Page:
***

Friday, 9 March 2012

The Commission: Contextual 'Waste' project research and developments

I decided to do some more contextual research into the benefits of the second hand market and discovered another very important layer to my concept. Recycling furniture through the second hand market benefits not only the people involved but the environment. This is because the use of resources in manufacturing new furniture is reduced and therefore less "waste" is produced. So not only are people finding a home for second hand furniture considered waste to some, but they are stopping the necessity for the disposal, recycling and process of it becoming technical waste.

A also looked more into the links between the second hand market and our current economic status as I want to make a comment about this. Freecycle is a website devoted to allowing the exchange of second hand items.

"The worldwide Freecycle Network is made up of many individual groups across the globe. It's a grassroots movement of people who are giving (and getting) stuff for free in their own towns. Freecycle groups match people who have things they want to get rid of with people who can use them. Our goal is to keep usable items out of landfills. By using what we already have on this earth, we reduce consumerism, manufacture fewer goods, and lessen the impact on the earth. Another benefit of using Freecycle is that it encourages us to get rid of junk that we no longer need and promote community involvement in the process."

By October of 2008, the number of internet searches in the UK consisting of the words 'second hand' had increased by 22% in a year. Cars, books and furniture are among the top listed. People realise that they can save money and help the environment by purchasing second hand items and this is what I want to display in my series.

***
  • My selection of the furniture in my images will hopefully lead viewers to realise the nature of them because they won't look like the new, perfect, modern products selling now - they are not newly bought or made.
  • The way in which I frame and compose my portraits will also hopefully draw emphasis to the furniture, and therefore their appearance and showcase it well. My subtle use of money (present in the image but not in sharp focus) will emphasis the economic benefit.


References:

  • http://www.kimberlymichaudinteriors.com/kami-online-design-services-0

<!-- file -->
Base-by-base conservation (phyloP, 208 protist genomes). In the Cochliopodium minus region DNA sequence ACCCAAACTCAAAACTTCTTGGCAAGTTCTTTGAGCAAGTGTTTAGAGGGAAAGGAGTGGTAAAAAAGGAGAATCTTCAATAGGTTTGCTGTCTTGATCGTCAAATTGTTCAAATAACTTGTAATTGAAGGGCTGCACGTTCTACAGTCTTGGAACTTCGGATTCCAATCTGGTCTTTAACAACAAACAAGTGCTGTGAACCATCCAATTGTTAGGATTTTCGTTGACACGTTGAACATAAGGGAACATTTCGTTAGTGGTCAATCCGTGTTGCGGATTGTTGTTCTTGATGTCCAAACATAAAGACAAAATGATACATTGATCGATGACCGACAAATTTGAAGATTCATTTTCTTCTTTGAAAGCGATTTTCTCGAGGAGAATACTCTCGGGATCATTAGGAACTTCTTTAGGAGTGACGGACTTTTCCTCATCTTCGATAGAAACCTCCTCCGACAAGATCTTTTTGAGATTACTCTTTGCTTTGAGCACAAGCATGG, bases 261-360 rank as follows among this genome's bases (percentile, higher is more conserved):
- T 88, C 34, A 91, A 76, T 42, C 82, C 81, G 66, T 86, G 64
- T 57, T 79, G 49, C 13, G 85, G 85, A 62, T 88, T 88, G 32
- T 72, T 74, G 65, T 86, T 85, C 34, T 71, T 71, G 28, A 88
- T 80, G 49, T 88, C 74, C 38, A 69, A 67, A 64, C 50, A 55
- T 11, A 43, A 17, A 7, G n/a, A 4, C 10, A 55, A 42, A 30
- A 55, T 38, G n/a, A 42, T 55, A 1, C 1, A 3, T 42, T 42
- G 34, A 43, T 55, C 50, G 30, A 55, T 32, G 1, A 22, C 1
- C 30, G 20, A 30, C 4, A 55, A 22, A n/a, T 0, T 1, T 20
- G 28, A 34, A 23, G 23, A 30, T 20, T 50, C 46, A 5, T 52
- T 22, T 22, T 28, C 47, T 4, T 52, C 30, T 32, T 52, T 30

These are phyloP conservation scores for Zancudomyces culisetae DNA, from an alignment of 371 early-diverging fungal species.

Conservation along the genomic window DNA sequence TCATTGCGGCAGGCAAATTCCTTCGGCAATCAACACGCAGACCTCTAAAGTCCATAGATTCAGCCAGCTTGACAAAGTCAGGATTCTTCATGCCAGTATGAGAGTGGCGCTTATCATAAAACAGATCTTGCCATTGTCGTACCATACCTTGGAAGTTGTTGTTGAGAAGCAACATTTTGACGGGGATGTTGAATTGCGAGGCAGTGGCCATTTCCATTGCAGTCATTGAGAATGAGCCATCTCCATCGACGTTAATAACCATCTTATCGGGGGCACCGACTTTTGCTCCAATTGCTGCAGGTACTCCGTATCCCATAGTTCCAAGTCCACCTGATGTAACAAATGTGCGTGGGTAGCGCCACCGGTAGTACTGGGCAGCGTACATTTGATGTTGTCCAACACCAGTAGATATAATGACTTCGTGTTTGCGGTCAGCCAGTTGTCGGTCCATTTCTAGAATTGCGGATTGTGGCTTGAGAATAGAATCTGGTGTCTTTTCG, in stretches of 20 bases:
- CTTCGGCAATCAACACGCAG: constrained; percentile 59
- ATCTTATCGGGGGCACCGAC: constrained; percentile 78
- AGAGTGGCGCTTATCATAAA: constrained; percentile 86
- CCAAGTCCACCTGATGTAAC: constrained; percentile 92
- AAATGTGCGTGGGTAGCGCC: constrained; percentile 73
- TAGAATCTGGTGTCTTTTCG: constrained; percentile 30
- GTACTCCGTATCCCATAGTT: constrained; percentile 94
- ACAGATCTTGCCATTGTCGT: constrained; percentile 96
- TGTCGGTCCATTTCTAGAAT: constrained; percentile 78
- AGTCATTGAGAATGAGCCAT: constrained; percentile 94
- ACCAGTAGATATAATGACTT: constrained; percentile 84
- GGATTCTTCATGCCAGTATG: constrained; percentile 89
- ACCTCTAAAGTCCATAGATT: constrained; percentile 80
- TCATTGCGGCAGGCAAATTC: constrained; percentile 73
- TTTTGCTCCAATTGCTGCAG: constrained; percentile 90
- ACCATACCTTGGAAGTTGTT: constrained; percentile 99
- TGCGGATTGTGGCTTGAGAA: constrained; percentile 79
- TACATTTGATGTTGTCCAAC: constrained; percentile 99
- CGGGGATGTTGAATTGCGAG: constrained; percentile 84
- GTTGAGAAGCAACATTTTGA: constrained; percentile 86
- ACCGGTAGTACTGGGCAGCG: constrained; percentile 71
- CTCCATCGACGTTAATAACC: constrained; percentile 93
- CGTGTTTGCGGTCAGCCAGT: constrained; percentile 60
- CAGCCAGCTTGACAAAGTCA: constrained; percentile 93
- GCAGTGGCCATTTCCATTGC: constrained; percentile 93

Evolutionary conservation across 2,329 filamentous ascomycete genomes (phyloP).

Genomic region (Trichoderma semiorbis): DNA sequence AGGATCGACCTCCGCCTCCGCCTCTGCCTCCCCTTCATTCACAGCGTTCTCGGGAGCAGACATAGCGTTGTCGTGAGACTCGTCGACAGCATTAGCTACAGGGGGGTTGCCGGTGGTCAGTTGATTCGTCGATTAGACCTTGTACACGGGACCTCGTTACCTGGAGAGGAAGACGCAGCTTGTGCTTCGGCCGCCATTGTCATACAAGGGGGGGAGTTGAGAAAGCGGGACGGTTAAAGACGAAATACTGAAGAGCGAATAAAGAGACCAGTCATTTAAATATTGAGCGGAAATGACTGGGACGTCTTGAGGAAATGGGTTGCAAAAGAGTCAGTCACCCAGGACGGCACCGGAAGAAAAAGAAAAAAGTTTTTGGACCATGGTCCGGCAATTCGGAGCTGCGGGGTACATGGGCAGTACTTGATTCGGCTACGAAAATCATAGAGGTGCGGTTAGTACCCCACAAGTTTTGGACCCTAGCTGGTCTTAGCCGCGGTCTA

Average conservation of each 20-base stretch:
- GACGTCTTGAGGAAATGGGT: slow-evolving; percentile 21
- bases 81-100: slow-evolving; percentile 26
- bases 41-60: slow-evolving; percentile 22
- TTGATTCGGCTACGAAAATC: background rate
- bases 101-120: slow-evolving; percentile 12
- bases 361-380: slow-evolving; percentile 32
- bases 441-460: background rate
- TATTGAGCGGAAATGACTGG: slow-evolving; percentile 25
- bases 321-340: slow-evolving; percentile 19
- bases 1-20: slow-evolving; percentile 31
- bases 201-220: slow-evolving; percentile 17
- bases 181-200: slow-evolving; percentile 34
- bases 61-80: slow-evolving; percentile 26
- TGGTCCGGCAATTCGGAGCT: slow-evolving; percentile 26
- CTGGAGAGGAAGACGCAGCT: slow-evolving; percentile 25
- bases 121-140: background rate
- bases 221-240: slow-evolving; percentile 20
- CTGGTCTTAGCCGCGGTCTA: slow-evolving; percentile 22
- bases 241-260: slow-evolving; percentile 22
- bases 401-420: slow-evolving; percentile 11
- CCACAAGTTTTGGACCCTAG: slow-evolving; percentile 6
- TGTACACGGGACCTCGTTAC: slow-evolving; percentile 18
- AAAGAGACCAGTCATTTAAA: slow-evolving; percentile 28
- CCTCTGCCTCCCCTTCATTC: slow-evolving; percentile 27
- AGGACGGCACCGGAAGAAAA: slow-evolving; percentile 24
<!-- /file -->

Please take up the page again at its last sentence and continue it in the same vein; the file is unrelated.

• http://uk.freecycle.org/
  • http://weblogs.hitwise.com/robin-goad/2008/10/second_hand_goods_classifieds_freecycle.html

Thursday, 1 March 2012

Time Machine Film Review: Festen

The historical movement of realism in literature and art lasted for about 30-40 years during the 19th Century. It's purpose was "to give a truthful, objective and impartial representation of the real world". Dogme 95 is a process by which film makers follow certain rules when directing; such as no music being added to the film, no extra props, it must be filmed in colour and without special lighting, and the camera filming every scene must be hand held. These are a few of the 10 goals created to "purify" filmmaking. This particular process of filmmaking is very relative to the notion of realism since in the real world we don't hear music and we don't see things in black and white. Therefore imitating how we really live our daily lives through filmmaking complying to the Dogme 95 guidlines, accurately presents us with some truth - though how much is questionable...

Festen, or 'The Celebration' was directed by Thomas Vinterburg. Festen was the first Dogme 95 film, and Vinterburg; one of the founders of the movement. Despite the aim of Dogme 95, Vinterburg admitted to blocking a window in one of the scenes of the film which means two rules were broken - additional props being brought in and the use of special lighting. Furthermore, director Von Trier also used backing music during the filming of 'The Idiots'. The inclusion of these artificial aspects means the representation cannot be argued as a truthful one.

A particular scene in the film interested me. During the celebratory meal where everyone is gathered for Helge's 60th birthday, Christian stands up to make his toast and he suddenly begins speaking of how his father sexually abused him and his twin sister (who previous committed suicide in the hotel where the party is happening). Throughout and when he has finished speaking there is a confused and still atmosphere. The camera films people looking blankly at each other. His father at the head of the table dismisses it. After this scene of the film, it seems the aspect of doubt and confusion surrounding whether or not what Christian spoke of is actually true and how people just disregard it, means that because people can get on with the party, seems to automatically mean it's not true, or 'real'. This is the impression I got from the filmmaking in this case - how it seems that the truth comes out, but life goes on like it is not the truth at all.